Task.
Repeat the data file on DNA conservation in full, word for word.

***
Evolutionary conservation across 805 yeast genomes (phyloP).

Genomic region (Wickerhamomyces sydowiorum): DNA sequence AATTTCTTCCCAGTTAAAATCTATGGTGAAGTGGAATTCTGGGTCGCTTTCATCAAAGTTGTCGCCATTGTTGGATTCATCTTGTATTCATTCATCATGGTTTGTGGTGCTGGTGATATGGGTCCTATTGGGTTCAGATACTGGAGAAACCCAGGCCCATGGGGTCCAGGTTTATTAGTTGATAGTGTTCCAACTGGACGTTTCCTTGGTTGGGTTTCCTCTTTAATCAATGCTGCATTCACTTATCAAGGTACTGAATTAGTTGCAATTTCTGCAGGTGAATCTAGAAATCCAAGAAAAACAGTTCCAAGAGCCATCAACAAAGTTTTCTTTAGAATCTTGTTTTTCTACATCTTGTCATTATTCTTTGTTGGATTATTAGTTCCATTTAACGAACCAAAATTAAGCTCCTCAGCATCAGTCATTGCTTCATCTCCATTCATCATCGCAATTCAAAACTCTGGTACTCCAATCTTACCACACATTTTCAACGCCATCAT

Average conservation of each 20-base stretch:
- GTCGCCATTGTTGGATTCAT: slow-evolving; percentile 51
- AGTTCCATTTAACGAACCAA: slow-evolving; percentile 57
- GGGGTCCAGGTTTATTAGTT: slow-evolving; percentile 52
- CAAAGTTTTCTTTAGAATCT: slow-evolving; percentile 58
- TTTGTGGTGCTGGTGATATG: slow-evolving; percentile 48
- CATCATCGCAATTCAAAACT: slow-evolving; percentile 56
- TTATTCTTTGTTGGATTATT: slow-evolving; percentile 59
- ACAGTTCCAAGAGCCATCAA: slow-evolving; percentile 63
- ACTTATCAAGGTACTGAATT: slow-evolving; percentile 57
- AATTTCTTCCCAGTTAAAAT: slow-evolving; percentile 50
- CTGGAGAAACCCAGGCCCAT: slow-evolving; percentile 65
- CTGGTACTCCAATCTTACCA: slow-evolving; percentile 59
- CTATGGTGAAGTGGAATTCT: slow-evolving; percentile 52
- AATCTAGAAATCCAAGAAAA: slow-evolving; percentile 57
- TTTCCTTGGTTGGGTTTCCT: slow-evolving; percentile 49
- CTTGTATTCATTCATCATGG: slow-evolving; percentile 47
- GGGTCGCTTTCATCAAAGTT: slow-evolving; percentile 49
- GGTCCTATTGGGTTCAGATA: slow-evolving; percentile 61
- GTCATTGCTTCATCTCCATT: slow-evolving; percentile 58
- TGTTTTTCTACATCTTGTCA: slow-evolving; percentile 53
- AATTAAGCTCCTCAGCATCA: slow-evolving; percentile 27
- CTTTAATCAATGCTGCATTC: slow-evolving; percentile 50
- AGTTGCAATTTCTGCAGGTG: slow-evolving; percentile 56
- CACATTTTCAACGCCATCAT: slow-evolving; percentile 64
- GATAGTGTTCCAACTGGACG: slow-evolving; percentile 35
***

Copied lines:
Evolutionary conservation across 805 yeast genomes (phyloP).

Genomic region (Wickerhamomyces sydowiorum): DNA sequence AATTTCTTCCCAGTTAAAATCTATGGTGAAGTGGAATTCTGGGTCGCTTTCATCAAAGTTGTCGCCATTGTTGGATTCATCTTGTATTCATTCATCATGGTTTGTGGTGCTGGTGATATGGGTCCTATTGGGTTCAGATACTGGAGAAACCCAGGCCCATGGGGTCCAGGTTTATTAGTTGATAGTGTTCCAACTGGACGTTTCCTTGGTTGGGTTTCCTCTTTAATCAATGCTGCATTCACTTATCAAGGTACTGAATTAGTTGCAATTTCTGCAGGTGAATCTAGAAATCCAAGAAAAACAGTTCCAAGAGCCATCAACAAAGTTTTCTTTAGAATCTTGTTTTTCTACATCTTGTCATTATTCTTTGTTGGATTATTAGTTCCATTTAACGAACCAAAATTAAGCTCCTCAGCATCAGTCATTGCTTCATCTCCATTCATCATCGCAATTCAAAACTCTGGTACTCCAATCTTACCACACATTTTCAACGCCATCAT

Average conservation of each 20-base stretch:
- GTCGCCATTGTTGGATTCAT: slow-evolving; percentile 51
- AGTTCCATTTAACGAACCAA: slow-evolving; percentile 57
- GGGGTCCAGGTTTATTAGTT: slow-evolving; percentile 52
- CAAAGTTTTCTTTAGAATCT: slow-evolving; percentile 58
- TTTGTGGTGCTGGTGATATG: slow-evolving; percentile 48
- CATCATCGCAATTCAAAACT: slow-evolving; percentile 56
- TTATTCTTTGTTGGATTATT: slow-evolving; percentile 59
- ACAGTTCCAAGAGCCATCAA: slow-evolving; percentile 63
- ACTTATCAAGGTACTGAATT: slow-evolving; percentile 57
- AATTTCTTCCCAGTTAAAAT: slow-evolving; percentile 50
- CTGGAGAAACCCAGGCCCAT: slow-evolving; percentile 65
- CTGGTACTCCAATCTTACCA: slow-evolving; percentile 59
- CTATGGTGAAGTGGAATTCT: slow-evolving; percentile 52
- AATCTAGAAATCCAAGAAAA: slow-evolving; percentile 57
- TTTCCTTGGTTGGGTTTCCT: slow-evolving; percentile 49
- CTTGTATTCATTCATCATGG: slow-evolving; percentile 47
- GGGTCGCTTTCATCAAAGTT: slow-evolving; percentile 49
- GGTCCTATTGGGTTCAGATA: slow-evolving; percentile 61
- GTCATTGCTTCATCTCCATT: slow-evolving; percentile 58
- TGTTTTTCTACATCTTGTCA: slow-evolving; percentile 53
- AATTAAGCTCCTCAGCATCA: slow-evolving; percentile 27
- CTTTAATCAATGCTGCATTC: slow-evolving; percentile 50
- AGTTGCAATTTCTGCAGGTG: slow-evolving; percentile 56
- CACATTTTCAACGCCATCAT: slow-evolving; percentile 64
- GATAGTGTTCCAACTGGACG: slow-evolving; percentile 35